Babies of the Benthos – Crab edition

Eyes Under Puget Sound – Critter of the Month

Winter has been hanging on for dear life this year (I mean – snow and hail in April??) and it’s left some of us feeling a little crabby. Never fear, Critter of the Month is here, with some crustacean babies that are sure to lighten your mood.

Tiny brown larval crab with large eyes, on a white background. Scale bar reads, 1 mm.

Your baby is a little...shellfish? Dad jokes aside, this crab megalopa larva IS actually pretty cute. Photo by Eric A. Lazo-Wasem, from (CC0 1.0).

Parental guidance

Many invertebrates allow their young to fend for themselves as larvae in the water column once they are born, and our beloved Puget Sound crabs, including red rock and Dungeness, are no exception. To a human parent, this approach to child-rearing might sound callous, but these crabs are anything but claws-off. Behind the scenes, they devote a ton of energy to setting their kids up for success.

Crab romance

Two crabs facing, with their claws wrapped tightly around each other, sit on the ocean floor amidst brown seaweed.

A male Dungeness crab holds a female in a “crab hug.” Photo by Scott Groth, from ODFW.

The biggest gift that Dungeness crab parents give their broods is the timing of their birth (more on that later). Male Dungeness crabs start hunting for eligible ladies in the early spring, and will “embrace” their crushes for weeks waiting for them to shed their shells. All crabs undergo this molting process in order to grow, and only after molting, when the female’s shell is still soft, can they successfully mate. Once mating is complete, females store the sperm away until the eggs are ready to be laid and fertilized in the fall.


And baby makes three…million?!

A female Dungeness crab can lay an astounding 2.5 million eggs, bound together in a mass on the underside of her body with a special cement secreted by the hairs on her abdomen. Her babies will be tiny and relatively helpless, so large numbers ensure that some of them will survive.

Pink baby announcement graphic with a larval crab illustration in a diaper, holding a rattle. Text reads, “Let’s shell-ebrate baby zoea!"

In winter, millions of pointy-headed zoea larvae break free from the eggs and drift off into the water column to feed and grow. Their strategically-placed spines help them stay afloat but also make them too big for some small-mouthed predatory fish to swallow. Zoea go through five growth stages before leveling up to become megalopae in the late spring (about a year after mating took place).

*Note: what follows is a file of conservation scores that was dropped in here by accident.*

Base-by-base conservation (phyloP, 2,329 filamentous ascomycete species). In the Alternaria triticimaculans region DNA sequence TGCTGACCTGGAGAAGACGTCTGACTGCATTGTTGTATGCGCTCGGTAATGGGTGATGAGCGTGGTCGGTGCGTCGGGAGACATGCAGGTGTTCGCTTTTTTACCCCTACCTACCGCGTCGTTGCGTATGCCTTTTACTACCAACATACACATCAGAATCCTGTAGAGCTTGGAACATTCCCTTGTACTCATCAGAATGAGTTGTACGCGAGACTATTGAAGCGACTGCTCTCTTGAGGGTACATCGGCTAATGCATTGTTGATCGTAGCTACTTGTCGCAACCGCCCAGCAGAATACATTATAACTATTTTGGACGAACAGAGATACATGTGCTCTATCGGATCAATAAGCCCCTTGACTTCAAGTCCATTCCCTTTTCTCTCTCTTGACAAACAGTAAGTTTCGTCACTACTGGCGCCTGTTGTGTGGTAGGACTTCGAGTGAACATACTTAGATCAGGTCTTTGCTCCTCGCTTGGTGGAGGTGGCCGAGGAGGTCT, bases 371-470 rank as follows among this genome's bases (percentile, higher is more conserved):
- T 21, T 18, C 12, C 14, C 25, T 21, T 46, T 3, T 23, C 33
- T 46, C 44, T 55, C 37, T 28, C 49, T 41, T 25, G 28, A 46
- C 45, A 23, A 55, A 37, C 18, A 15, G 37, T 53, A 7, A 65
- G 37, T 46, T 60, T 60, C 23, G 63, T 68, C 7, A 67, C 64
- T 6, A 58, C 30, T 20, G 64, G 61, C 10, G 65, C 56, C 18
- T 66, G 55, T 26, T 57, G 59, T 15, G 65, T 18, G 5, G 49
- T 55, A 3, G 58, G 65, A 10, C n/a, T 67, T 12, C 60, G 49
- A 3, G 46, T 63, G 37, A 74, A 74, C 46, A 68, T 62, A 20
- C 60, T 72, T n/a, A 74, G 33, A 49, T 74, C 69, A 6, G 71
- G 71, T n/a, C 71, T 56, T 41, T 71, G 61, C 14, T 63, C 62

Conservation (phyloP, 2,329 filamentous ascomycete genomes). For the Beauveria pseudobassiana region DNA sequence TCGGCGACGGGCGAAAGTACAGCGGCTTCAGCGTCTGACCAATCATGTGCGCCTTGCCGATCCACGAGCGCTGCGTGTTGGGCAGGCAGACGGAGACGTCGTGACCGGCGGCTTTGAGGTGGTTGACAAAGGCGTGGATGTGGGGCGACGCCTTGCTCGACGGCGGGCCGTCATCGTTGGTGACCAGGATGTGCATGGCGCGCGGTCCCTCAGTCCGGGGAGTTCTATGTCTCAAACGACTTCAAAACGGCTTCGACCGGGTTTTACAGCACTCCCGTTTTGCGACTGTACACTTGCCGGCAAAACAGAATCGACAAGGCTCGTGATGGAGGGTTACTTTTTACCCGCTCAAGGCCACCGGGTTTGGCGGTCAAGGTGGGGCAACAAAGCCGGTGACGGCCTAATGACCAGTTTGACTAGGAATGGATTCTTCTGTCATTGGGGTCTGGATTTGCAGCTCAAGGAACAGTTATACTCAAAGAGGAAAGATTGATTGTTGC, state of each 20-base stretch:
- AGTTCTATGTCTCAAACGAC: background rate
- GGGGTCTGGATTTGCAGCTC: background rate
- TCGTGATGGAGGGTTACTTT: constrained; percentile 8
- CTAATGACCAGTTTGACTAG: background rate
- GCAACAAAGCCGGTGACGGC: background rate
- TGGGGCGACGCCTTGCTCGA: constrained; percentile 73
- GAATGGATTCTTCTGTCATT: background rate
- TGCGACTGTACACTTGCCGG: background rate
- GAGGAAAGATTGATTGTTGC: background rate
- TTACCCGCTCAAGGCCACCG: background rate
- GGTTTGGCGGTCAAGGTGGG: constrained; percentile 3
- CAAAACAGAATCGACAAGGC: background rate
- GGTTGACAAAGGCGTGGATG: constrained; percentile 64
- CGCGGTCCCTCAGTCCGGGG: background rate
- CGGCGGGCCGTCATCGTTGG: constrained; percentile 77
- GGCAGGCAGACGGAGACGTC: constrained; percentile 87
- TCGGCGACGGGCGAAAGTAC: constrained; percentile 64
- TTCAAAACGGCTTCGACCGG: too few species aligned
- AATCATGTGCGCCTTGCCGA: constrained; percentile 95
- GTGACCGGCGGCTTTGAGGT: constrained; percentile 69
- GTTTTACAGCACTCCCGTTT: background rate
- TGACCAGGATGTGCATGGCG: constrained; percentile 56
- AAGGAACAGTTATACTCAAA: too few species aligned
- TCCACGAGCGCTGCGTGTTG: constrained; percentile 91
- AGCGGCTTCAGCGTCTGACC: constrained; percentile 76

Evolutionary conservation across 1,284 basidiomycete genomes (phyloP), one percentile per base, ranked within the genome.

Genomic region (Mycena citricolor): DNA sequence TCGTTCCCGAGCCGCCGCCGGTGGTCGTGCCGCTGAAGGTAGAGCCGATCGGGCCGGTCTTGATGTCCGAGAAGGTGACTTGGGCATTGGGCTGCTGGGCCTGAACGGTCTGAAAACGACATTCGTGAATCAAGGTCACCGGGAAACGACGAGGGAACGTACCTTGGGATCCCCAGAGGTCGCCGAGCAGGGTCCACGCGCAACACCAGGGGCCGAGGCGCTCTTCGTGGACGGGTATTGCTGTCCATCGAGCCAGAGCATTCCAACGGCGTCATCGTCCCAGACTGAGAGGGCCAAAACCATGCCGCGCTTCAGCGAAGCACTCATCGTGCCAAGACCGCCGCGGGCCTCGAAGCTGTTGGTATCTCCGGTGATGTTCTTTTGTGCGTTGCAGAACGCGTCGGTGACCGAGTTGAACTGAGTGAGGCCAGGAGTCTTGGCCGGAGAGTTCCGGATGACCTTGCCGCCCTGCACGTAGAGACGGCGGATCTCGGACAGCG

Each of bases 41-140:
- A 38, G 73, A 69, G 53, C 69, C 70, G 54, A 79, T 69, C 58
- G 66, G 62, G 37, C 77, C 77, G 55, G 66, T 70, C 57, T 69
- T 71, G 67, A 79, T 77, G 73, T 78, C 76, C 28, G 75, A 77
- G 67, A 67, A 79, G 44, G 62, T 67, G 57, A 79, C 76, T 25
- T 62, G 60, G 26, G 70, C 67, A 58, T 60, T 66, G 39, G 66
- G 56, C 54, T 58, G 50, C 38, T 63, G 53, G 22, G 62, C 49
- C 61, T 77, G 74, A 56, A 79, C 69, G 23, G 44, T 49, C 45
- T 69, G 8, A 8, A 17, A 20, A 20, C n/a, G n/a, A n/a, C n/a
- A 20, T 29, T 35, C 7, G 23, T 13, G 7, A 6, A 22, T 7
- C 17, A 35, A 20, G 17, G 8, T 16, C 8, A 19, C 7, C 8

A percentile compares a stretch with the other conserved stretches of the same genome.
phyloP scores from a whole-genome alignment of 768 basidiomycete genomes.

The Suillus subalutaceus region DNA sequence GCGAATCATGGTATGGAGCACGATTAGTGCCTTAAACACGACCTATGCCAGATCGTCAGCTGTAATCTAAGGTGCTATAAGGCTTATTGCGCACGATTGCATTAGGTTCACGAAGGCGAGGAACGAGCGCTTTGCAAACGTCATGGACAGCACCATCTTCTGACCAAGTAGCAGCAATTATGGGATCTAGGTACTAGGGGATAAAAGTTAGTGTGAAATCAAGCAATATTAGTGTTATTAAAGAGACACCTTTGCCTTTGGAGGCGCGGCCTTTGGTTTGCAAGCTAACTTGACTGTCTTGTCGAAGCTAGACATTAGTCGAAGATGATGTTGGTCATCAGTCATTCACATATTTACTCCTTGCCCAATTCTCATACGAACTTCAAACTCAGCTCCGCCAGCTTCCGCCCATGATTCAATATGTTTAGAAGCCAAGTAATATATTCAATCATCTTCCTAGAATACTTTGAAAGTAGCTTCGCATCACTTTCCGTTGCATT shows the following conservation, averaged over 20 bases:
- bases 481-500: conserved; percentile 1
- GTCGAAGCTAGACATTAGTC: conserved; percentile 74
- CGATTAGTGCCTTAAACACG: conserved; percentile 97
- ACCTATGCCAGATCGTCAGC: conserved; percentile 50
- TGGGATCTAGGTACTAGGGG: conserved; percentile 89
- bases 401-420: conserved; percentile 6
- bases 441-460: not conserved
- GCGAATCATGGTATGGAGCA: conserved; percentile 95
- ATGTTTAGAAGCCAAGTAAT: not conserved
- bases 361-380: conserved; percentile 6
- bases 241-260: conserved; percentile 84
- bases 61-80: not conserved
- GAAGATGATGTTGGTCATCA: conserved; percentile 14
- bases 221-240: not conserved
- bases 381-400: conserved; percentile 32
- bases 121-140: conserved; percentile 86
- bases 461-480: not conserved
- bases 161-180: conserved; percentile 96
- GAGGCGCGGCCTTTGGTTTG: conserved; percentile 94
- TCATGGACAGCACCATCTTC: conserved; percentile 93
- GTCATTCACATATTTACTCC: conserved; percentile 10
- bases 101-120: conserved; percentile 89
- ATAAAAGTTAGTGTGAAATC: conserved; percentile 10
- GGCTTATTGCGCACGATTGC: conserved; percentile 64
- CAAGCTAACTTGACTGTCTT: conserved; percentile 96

Current events

The spring timing of the megalopae stage is no accident; the crab parents have timed their mating perfectly to coincide with oceanic current patterns. Just as their kids morph into the more robust and mobile megalopa form, offshore currents begin to push water towards the land, carrying the little larvae to nearshore areas. Some will settle and grow into juvenile crabs in the safety of these intertidal nurseries, while the not-so-lucky ones will become an important food source for larger animals like salmon and gray whales.

Photo collage of crab larval development on a black background, with white arrows separating a zoea, a megalopa, and a juvenile crab.

A zoea (left) goes through five stages until it becomes a megalopa (middle). The long spines are replaced by telltale claws, making it look more like a juvenile Dungeness crab (right).

In hot water

Two scientists bend over the side of a marina floating dock to examine a piece of equipment.

Scientists deploy a light trap at Zittel's marina. The trap will monitor crab larvae in the South Sound region between April and September. Photo courtesy of Pacific Shellfish Institute.

With so many other species in the ecosystem depending on these amazing babies and the grown-up crabs they will become, it’s concerning that Dungies are on the decline. Possible causes include fishing pressure and climate change impacts like ocean warming and acidification. Recently, a group of scientists joined together to study the abundance of Dungeness larvae in the water, and what they can tell us about the populations of crabs making it to adulthood in Puget Sound. Here’s hoping that what they learn might one day give these iconic crusties – and their adorable offspring – a leg (or ten) up in life.


Critter of the Month

Dany is a benthic taxonomist, a scientist who identifies and counts the sediment-dwelling organisms in our samples as part of our Marine Sediment Monitoring Program. We track the numbers and types of species we see to detect changes over time and understand the health of Puget Sound.

A scientist wearing safety gear on the back deck of a boat holds up a sea star in a gloved hand.

Dany shares her discoveries by bringing us a benthic Critter of the Month. These posts will give you a peek into the life of Puget Sound’s least-known inhabitants. We’ll share details on identification, habitat, life history, and the role each critter plays in the sediment community. Can't get enough benthos? See photos from our Eyes Under Puget Sound collection on Flickr.